What brand objectives can be solved by branded content?
Content can be used to drive brand reputation and thought leadership. It can be used to connect to a new audience that you need to open up and engage. Ultimately though, content has to serve a business objective and drive results. I think we’re all trying to find ways to deliver a seamless content- to-commerce journey.
These are all viable objectives when we consider branded content. However, I don’t think we should be fencing in branded content to an exclusive set of objectives. It’s a fairly new phenomenon and we’ll probably see many different approaches for different brands.
Branded content aligns to brand purpose for the long term. I think the big question we need to be asking here is: “What is the value I deliver as a brand with my content, how will it help me engage my customers or form a community, and how does it serve my brand mission?”
What are the key factors to consider for content creation and distribution?
Creativity in content hinges on understanding the zeitgeist and the cultural context of your audience. Co-creating with your own customers, fans and influencers is obviously key for acceptance and sharing. You need to assess where people are already engaged with your brand topics, or identify a need for it. If you want to belong to a group, you have to hear what the group is talking about – and have something relevant to say – in order to participate.
If we look at our client IKEA, we see that interior and home decor is a huge topic on the web and within their community. With IKEA Hej, we co- create content actively with the community and influencers whose voices matter. The brand experience is democratised and shared, driving an uptake in leads.
Also, a distributed content approach means you need to think about creating content that feels native to the platform and to how people consume and share. Think Pinterest versus LinkedIn. Or YouTube versus Vine. For instance, we launched IKEA’s street art poster collection with a live event streamed to Instagram where there is a natural affinity for this type of content.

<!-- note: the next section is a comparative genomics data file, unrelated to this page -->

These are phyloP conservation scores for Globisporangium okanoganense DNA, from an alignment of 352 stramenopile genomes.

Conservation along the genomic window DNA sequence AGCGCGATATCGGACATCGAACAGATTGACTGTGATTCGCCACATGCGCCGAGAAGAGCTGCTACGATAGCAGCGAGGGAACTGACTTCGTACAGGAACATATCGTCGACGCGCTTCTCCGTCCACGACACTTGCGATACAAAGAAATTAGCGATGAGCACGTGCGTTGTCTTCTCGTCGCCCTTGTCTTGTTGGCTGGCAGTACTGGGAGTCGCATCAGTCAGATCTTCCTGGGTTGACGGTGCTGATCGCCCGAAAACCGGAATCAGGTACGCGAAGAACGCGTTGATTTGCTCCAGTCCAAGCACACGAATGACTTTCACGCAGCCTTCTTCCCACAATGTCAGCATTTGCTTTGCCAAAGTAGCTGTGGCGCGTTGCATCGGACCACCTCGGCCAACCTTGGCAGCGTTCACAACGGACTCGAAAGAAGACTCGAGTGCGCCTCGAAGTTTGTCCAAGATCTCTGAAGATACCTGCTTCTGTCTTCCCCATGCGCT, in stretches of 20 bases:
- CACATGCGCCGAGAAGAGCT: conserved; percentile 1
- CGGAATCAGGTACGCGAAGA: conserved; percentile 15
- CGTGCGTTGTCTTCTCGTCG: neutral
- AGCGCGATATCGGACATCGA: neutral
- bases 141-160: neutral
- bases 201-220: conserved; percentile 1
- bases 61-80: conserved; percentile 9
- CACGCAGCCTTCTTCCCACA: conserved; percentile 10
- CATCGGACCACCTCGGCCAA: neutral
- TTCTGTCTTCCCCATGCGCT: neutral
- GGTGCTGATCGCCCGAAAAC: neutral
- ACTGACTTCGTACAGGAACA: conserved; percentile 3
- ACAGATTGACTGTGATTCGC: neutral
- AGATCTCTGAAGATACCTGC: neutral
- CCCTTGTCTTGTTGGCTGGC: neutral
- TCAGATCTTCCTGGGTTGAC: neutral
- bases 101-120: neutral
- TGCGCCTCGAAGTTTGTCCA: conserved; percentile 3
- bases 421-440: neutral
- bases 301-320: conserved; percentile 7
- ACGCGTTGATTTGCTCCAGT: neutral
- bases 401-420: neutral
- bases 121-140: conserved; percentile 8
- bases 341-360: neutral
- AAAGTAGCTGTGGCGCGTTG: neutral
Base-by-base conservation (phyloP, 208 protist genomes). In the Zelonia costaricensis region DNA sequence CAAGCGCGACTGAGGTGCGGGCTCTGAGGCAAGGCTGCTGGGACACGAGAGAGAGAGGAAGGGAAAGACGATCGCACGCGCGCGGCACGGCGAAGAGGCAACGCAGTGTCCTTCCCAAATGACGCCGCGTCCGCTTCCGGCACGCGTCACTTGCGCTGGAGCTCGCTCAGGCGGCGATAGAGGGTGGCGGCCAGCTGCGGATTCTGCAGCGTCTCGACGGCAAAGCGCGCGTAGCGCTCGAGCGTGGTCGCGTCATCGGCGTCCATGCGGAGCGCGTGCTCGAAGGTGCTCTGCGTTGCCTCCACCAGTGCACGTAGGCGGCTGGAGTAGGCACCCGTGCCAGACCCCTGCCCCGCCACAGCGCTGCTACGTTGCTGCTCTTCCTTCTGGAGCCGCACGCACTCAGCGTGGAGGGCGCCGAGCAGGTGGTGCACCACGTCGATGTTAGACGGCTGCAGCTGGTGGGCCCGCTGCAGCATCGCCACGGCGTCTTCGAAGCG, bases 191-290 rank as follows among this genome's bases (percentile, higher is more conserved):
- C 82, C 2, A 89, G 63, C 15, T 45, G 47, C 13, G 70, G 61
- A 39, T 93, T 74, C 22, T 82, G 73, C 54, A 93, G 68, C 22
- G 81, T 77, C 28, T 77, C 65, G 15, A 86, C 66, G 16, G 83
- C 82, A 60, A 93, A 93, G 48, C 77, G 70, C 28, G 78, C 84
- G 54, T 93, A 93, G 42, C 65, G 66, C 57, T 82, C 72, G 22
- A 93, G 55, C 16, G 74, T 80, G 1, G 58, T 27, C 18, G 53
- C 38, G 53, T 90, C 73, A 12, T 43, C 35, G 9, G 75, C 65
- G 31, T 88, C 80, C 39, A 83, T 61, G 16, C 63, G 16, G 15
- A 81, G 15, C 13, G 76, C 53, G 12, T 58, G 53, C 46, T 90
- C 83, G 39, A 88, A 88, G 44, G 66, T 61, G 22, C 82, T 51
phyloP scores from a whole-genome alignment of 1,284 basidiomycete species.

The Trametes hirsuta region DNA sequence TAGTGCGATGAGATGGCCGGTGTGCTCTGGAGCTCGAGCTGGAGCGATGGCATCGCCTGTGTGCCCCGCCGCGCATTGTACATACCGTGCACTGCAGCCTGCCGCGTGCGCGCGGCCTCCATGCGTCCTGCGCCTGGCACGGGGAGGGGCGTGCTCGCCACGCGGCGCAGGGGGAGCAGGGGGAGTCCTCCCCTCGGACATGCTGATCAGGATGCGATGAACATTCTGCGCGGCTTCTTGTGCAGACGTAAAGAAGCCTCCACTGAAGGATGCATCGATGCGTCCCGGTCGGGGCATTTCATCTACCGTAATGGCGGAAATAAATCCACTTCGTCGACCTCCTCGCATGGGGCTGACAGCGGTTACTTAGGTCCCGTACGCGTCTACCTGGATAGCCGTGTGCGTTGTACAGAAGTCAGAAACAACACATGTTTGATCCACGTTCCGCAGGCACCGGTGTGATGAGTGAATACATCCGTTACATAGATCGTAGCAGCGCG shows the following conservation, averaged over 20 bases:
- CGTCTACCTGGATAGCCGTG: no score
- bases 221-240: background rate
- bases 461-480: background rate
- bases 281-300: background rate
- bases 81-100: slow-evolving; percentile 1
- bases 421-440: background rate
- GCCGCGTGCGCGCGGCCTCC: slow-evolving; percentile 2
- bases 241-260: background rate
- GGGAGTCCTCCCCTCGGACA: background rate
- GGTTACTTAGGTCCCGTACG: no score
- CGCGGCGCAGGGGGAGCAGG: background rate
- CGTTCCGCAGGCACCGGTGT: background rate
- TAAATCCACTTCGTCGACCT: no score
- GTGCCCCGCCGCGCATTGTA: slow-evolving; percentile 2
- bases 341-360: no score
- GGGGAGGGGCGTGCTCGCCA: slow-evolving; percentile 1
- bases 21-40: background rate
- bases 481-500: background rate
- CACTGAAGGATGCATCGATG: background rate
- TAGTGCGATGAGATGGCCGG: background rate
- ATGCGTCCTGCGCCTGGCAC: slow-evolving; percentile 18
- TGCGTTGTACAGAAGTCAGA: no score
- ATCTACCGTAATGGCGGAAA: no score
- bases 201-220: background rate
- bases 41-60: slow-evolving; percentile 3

Sometimes I see a good piece of content, but then companies end up sharing the same thing on Facebook, YouTube, et cetera. I think ‘spray and pray’ as a tactic simply doesn’t work.
Any specifications on the type of content to use?
Content specifications are very specific to the brand and its objectives. A content mix is a healthy approach, from fan-based or user- created content, to influencer- or brand-created. The same applies to the format mix from video and visual to editorial. Or choosing when or how to mix snackable, mobile-first content pieces with long-form content, whether video or editorial. A sound strategy and editorial calendar needs to underpin great creative content.
Also, people don’t care for one awesome piece of content if you’re hoping for engagement beyond simple views. You need to consider an ‘always on’ content approach.
I think the influencer piece is the newest formula within branded content – for instance, working with YouTubers or Instagrammers relevant for the brand. These are the ‘new celebrities’; producing content together with them is the ‘new TV’.
This also changed how we think about creative content crafting. Today, content needs to be real, not sugar-coated. What the content influencers create is not very crafted by marketing standards, but it’s authentic.
Do you have any key statistics on brand investment in content versus media?
Brands in Germany often invest 20% in content and 80% in media. I think the ratio clearly needs to change to 60% in content and 40% in media at least, if we’re to create purposeful sticky content and start relying less on a media push-type approach.
But actually it needs to be about content and distribution, not content and media! We need to stop thinking of content, media and distribution in silos to be truly effective.
I think we’re still learning how to do this within both agencies and client organisations, since this calls for new structures, processes and ways of working together between multiple partners.
This interview was originally published in the BOBCM DACH Region Edition (2015) co-edited by Sandra Freisinger-Heinl and Greta MacFarlane.